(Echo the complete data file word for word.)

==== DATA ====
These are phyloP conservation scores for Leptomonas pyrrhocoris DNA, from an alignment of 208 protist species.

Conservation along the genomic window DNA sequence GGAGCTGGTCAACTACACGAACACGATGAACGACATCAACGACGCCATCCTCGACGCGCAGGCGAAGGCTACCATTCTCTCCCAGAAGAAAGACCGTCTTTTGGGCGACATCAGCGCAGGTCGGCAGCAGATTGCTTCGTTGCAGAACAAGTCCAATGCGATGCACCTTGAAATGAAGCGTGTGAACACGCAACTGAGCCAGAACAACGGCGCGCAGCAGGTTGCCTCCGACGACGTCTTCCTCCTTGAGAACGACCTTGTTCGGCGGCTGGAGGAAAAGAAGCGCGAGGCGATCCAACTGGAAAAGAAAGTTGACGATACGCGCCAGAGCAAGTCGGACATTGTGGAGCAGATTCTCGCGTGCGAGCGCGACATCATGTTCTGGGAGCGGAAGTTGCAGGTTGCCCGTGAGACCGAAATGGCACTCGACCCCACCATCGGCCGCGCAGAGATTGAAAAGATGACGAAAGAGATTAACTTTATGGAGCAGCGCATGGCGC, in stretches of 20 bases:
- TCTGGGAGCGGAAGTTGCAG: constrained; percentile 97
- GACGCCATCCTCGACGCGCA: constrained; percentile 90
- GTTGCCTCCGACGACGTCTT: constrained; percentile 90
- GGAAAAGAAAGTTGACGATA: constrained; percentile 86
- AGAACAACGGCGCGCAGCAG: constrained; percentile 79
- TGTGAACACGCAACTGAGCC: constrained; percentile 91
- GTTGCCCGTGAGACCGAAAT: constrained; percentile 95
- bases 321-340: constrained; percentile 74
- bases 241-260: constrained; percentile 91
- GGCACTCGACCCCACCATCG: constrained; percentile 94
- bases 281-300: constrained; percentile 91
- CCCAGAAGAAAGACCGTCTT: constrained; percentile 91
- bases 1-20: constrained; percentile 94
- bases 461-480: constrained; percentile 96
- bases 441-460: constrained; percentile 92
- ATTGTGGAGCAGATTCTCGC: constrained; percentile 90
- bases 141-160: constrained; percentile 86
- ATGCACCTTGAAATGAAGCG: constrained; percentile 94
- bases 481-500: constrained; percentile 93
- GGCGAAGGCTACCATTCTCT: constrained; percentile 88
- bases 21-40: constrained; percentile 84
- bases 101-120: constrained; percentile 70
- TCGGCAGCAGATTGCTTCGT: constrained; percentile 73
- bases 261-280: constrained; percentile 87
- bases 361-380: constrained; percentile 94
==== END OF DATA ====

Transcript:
These are phyloP conservation scores for Leptomonas pyrrhocoris DNA, from an alignment of 208 protist species.

Conservation along the genomic window DNA sequence GGAGCTGGTCAACTACACGAACACGATGAACGACATCAACGACGCCATCCTCGACGCGCAGGCGAAGGCTACCATTCTCTCCCAGAAGAAAGACCGTCTTTTGGGCGACATCAGCGCAGGTCGGCAGCAGATTGCTTCGTTGCAGAACAAGTCCAATGCGATGCACCTTGAAATGAAGCGTGTGAACACGCAACTGAGCCAGAACAACGGCGCGCAGCAGGTTGCCTCCGACGACGTCTTCCTCCTTGAGAACGACCTTGTTCGGCGGCTGGAGGAAAAGAAGCGCGAGGCGATCCAACTGGAAAAGAAAGTTGACGATACGCGCCAGAGCAAGTCGGACATTGTGGAGCAGATTCTCGCGTGCGAGCGCGACATCATGTTCTGGGAGCGGAAGTTGCAGGTTGCCCGTGAGACCGAAATGGCACTCGACCCCACCATCGGCCGCGCAGAGATTGAAAAGATGACGAAAGAGATTAACTTTATGGAGCAGCGCATGGCGC, in stretches of 20 bases:
- TCTGGGAGCGGAAGTTGCAG: constrained; percentile 97
- GACGCCATCCTCGACGCGCA: constrained; percentile 90
- GTTGCCTCCGACGACGTCTT: constrained; percentile 90
- GGAAAAGAAAGTTGACGATA: constrained; percentile 86
- AGAACAACGGCGCGCAGCAG: constrained; percentile 79
- TGTGAACACGCAACTGAGCC: constrained; percentile 91
- GTTGCCCGTGAGACCGAAAT: constrained; percentile 95
- bases 321-340: constrained; percentile 74
- bases 241-260: constrained; percentile 91
- GGCACTCGACCCCACCATCG: constrained; percentile 94
- bases 281-300: constrained; percentile 91
- CCCAGAAGAAAGACCGTCTT: constrained; percentile 91
- bases 1-20: constrained; percentile 94
- bases 461-480: constrained; percentile 96
- bases 441-460: constrained; percentile 92
- ATTGTGGAGCAGATTCTCGC: constrained; percentile 90
- bases 141-160: constrained; percentile 86
- ATGCACCTTGAAATGAAGCG: constrained; percentile 94
- bases 481-500: constrained; percentile 93
- GGCGAAGGCTACCATTCTCT: constrained; percentile 88
- bases 21-40: constrained; percentile 84
- bases 101-120: constrained; percentile 70
- TCGGCAGCAGATTGCTTCGT: constrained; percentile 73
- bases 261-280: constrained; percentile 87
- bases 361-380: constrained; percentile 94